4 Teacher Tips to Help Students with Spelling
From using magnetic letters to incorporating dance moves, here are four ways to turn spelling into a fun lesson for your students with ADHD.
Children with attention deficit disorder (ADHD; particularly those with coexisting learning disabilities like dyslexia) may be poor spellers. Multi-sensory strategies, novelty, and active approaches can help students memorize the spelling of words that aren’t easily sounded out, and motivate them to practice. You may want to try the following:
Use fun materials and tactile strategies.
Spell out words with various kinds of manipulative letters (magnetic letters, alphabet cards, or stamps). Have students dip a clean paintbrush in water and write words on a tabletop or chalkboard — or “write” words in the air with a finger while sounding them out. Practice writing words in a tray or a box of colored sand or salt with one or two fingers. The act of writing with fingers on a textured material makes a sensory imprint on the brain that increases retention.
It is also fun to pair students and ask them to write words with their fingers on each other’s back.
Set words to song and movement.
Have students jump rope or bounce a ball as they chant aloud each letter in the word. Involve the whole class by having students stand up for each consonant and sit down for each vowel as you spell a word out loud. Singing spelling words to common tunes/melodies (“Row, Row, Row Your Boat” or “Old MacDonald”) is also effective.
Color calls attention to letters within the word and aids memory. Have the class write words using the “rainbow technique” — tracing over each of the words on a handout three times with different-colored pencils, crayons, chalk, or markers. Then, ask children to write the words from memory on a blank piece of paper.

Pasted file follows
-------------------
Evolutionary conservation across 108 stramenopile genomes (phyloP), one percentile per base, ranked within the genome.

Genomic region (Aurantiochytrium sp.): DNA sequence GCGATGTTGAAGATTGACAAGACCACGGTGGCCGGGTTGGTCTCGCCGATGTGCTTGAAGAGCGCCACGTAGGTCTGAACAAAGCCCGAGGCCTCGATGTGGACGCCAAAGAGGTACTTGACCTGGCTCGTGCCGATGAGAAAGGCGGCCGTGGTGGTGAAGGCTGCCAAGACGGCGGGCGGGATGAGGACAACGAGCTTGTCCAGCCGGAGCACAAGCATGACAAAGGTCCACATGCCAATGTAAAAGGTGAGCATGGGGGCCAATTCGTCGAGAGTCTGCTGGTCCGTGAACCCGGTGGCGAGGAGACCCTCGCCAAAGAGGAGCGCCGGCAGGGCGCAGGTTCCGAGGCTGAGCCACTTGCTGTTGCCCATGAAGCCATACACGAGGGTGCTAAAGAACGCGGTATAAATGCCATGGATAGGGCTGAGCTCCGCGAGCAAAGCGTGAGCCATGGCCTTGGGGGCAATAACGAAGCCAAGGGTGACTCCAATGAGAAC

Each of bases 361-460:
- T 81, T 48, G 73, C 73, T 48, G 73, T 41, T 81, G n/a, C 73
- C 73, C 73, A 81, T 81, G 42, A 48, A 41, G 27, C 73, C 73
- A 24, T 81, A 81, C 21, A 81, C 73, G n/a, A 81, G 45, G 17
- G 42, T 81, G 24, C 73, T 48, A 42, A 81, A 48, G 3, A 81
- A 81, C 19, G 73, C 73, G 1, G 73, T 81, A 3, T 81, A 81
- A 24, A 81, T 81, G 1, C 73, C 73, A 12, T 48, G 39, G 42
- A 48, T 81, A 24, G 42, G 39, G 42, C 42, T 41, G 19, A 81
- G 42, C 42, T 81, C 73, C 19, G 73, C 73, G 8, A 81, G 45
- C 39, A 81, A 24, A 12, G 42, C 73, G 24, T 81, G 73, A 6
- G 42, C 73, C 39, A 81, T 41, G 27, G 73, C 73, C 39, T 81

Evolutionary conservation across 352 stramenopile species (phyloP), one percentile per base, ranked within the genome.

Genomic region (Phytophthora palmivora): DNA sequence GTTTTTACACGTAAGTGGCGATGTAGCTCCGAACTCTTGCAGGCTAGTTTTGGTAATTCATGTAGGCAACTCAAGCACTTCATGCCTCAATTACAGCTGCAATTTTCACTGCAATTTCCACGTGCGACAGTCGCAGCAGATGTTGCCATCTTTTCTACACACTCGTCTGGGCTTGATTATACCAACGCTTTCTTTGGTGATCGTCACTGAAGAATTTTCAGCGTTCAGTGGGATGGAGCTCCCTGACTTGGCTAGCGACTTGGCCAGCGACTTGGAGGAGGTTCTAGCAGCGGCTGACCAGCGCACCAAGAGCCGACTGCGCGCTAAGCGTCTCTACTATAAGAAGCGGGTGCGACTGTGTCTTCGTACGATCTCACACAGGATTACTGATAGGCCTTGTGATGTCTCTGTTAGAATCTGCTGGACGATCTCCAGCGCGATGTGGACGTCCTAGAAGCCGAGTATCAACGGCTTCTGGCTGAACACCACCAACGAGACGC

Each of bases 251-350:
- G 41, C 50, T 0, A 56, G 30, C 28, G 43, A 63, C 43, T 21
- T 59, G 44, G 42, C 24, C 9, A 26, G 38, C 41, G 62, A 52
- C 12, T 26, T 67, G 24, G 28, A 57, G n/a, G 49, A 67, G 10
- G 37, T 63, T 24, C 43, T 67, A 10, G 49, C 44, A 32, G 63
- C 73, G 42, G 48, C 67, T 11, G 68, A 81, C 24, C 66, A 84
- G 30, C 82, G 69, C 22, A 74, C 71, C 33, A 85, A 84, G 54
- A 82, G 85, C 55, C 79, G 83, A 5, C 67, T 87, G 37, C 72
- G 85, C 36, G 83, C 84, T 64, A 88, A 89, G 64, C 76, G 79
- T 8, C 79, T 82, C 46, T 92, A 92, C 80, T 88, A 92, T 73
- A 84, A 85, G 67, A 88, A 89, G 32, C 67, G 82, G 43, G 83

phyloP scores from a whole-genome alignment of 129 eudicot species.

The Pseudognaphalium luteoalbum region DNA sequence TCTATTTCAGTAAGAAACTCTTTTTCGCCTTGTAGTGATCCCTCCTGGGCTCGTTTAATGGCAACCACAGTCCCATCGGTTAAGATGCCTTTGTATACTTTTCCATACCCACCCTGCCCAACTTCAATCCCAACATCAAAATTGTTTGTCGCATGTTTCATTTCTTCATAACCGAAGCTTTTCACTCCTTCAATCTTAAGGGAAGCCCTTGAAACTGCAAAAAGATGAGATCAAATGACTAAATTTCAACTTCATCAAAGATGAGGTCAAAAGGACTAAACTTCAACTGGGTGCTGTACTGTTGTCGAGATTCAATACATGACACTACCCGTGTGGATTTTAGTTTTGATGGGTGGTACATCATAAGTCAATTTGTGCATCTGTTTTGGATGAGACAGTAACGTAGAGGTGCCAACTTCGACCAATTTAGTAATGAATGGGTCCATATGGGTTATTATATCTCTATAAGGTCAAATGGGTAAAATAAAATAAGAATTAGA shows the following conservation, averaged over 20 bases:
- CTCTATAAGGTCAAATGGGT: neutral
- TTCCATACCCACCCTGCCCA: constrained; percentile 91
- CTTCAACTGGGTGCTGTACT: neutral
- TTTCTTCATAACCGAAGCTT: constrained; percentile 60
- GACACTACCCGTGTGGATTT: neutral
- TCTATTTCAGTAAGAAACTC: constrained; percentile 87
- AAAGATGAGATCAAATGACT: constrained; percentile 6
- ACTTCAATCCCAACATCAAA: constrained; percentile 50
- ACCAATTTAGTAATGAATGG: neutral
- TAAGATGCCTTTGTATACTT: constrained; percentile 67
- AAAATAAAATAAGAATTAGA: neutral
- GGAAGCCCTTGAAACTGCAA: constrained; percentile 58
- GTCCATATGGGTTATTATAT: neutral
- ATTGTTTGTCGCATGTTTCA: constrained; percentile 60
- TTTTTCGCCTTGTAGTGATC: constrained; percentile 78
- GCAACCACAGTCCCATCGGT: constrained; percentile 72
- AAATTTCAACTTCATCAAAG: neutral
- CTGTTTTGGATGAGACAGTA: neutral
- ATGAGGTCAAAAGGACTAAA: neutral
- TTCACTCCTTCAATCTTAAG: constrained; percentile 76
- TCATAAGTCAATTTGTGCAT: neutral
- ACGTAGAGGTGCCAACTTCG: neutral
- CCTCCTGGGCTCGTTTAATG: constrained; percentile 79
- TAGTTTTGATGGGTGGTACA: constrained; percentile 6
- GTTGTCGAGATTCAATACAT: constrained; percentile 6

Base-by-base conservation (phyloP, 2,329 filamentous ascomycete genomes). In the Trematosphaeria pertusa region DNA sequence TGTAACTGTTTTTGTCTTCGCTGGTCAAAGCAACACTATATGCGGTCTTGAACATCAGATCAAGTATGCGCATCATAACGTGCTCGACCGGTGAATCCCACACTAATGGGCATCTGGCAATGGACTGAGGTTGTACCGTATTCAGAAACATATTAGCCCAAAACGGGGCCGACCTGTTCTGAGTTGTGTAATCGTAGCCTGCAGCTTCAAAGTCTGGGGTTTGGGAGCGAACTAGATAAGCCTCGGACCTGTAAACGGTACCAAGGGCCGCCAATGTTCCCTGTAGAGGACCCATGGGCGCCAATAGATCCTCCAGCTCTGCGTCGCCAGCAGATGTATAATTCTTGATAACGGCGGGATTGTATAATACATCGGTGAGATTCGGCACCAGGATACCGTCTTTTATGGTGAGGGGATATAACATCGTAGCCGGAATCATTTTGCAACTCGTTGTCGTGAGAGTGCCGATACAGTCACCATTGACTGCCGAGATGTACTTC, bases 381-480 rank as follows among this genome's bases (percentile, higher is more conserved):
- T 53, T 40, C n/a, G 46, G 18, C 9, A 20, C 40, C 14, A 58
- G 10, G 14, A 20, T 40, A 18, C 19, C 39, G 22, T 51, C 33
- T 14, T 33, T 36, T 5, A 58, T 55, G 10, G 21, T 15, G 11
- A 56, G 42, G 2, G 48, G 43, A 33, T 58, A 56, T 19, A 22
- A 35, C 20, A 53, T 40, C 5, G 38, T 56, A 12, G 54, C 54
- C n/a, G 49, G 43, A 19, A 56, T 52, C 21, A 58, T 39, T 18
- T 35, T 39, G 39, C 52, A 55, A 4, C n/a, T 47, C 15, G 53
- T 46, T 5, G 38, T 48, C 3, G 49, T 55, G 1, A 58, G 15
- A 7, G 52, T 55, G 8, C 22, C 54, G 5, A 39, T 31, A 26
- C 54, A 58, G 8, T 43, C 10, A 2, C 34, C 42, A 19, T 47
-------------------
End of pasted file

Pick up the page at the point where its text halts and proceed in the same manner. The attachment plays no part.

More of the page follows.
Other strategies include highlighting parts of the word in different colors, by writing the vowels in the word in one color, and consonants in another, tracing over the silent letters or tricky letters with a colored pencil or marker, or breaking the word into syllables and writing each in a different color.
Use sight and sound.
Have a child spell the words correctly into a tape or digital recorder, and play the recording back several times while looking at the word and touching each letter while doing so. Or ask children to draw an outline of an animal or other figure lightly in pencil. Then, in thin black marker, write the week’s spelling words in small lettering around the shape. Erase the pencil marks, and the words form the outline of that shape.
Novel and engaging techniques are especially important when practicing and reviewing words — particularly those that are phonetically irregular and hard for students to spell.